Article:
So how much do you charge and how do you know how much to charge?
How much you charge is based on the value you bring. This has a lot to do with your ideal client as well. If your ideal client is someone struggling with money, then obviously you don’t want to invite them to a $10,000 program. If your business is more boutique, then your prices will be higher. The important thing is to recognize both your client and your value. I have seen many people undercharge their services in order to be competitive. As a result, they end up working long hours, for a little pay, or selling many products, for little profit. I have seen people overprice themselves and then complain when no one will pay for their product or service.
I want you to consider this the famous story of the repairman. I’ve heard the story several times, several different ways. I want to share one of those versions with you now.
There was once a rich businessman with a broken beloved car. Despite several attempts, he was unable to fix the engine of that car. He called several engineers but no one was able to fix it. Finally there was an old mechanic who visited him. That old guy inspected the engine and asked for a hammer. On front side of the engine, he tapped few times with his hammer and brrroomm…brroom…It started Working! Next day, the old mechanic sent his invoice for $1000. The businessman was shocked.
He said, “ This was merely a $1 job. You just tapped the engine with your hammer. What’s there for $1000 that you are asking?”
The old mechanic said “ Let me give you a detailed invoice.”
The Invoice read:
Tapping the engine with hammer: $1
Knowing where to hit the hammer: $999
That was his experience which made him hit the right spot. Always follow the same.
This mechanic knew his value. Know yours.
And remember that people see value in price as well. For example, a friend of mine had gotten a hold of a bunch of fancy wooden canes for $10 apiece. He decided to try to sell them for $20. He didn’t sell a single one. He upped the price to $65 and they sold out. Crazy, huh?
As a coach, I’ve found that many people who come out to a $20 workshop allow themselves to have $20 worth of change, whereas people that come out to $2000 workshop allow themselves to have $2000 worth of change.
The takeaway: Just because you charge less, doesn’t mean you will make more, and it can actually detract from the effectiveness of your offer.
Price by Branding
But wait. There’s more. There’s also branding, which we’re going to talk about in detail soon. Brands have value. If you’re just starting out, and no one knows who you are, your brand will have a very small value. As you grow your business and invisibility and your reputation, your brand will increase in value. The great thing about this is you can increase your prices to match.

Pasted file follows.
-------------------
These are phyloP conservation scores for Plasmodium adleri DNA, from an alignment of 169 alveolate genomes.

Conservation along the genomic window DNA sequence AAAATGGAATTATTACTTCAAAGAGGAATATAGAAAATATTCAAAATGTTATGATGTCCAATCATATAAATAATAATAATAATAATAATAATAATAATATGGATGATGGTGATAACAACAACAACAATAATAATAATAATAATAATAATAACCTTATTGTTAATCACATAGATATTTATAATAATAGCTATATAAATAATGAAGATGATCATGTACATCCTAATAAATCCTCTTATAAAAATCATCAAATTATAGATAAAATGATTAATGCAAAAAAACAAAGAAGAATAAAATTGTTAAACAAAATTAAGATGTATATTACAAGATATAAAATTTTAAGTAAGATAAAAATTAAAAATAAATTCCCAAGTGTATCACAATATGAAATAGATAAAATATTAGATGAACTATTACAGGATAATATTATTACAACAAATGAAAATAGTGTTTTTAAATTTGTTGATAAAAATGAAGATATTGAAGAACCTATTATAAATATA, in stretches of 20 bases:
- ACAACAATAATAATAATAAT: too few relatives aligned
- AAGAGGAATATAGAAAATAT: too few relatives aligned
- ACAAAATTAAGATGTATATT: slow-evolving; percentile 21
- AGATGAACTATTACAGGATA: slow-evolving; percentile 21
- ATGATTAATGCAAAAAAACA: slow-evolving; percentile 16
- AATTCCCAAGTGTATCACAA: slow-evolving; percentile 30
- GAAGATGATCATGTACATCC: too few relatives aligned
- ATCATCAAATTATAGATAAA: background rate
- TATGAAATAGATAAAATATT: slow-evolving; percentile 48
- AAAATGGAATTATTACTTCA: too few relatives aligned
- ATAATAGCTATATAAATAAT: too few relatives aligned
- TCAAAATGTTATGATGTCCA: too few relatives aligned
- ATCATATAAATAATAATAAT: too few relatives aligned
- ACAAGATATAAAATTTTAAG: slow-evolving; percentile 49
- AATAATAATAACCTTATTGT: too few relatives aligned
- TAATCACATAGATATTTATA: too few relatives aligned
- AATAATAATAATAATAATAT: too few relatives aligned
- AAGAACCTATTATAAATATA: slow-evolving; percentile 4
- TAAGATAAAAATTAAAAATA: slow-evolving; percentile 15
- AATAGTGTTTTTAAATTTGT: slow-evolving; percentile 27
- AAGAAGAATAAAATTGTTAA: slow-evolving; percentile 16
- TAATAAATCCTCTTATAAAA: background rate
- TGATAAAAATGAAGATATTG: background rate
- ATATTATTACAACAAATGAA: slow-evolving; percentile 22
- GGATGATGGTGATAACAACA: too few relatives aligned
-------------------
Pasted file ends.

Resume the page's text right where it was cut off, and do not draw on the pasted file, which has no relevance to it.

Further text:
Which would you pay more for: a Bic lighter or a Mercedes lighter?
The lighters may be exactly the same, but just seeing the brand names on them changes your perspective of them. Remember this as your business grows.
It’s important to have a consistent brand that aligns with who you are and to find and use opportunities to increase your brand. A good way to do this is to align yourself with people who have a bigger brand. They will up-brand you by association.
When you’re starting out, you don’t have to get your prices right the first time. Decide what you want to charge and see how it goes. And if no one sees value in what you offer at the price you’re offering it, then adjust it up or down.
Now, there are times were you don’t want to charge. This is because the benefits of not charging create growth in your business. The first one may be obvious. If someone with a big following, like a celebrity, is willing to try your service or product then give it to them. An endorsement from them will bring in a lot of business. So, the money “lost” is really a marketing investment. The second situation in which you may choose to not charge or charge very little is to beta test something. The idea here which should be stated to the clients is that you get a testimonial from them in exchange for the discount or free service. This way you build social proof that you can use to justify your regular prices.
This may have given you clarity or caused confusion. I’m hoping it’s the former, but if it’s the latter then just look around at what similar businesses are charging and use that as your starting point. Then look at what makes your business unique, what makes you stand out, and decide how to price it from that.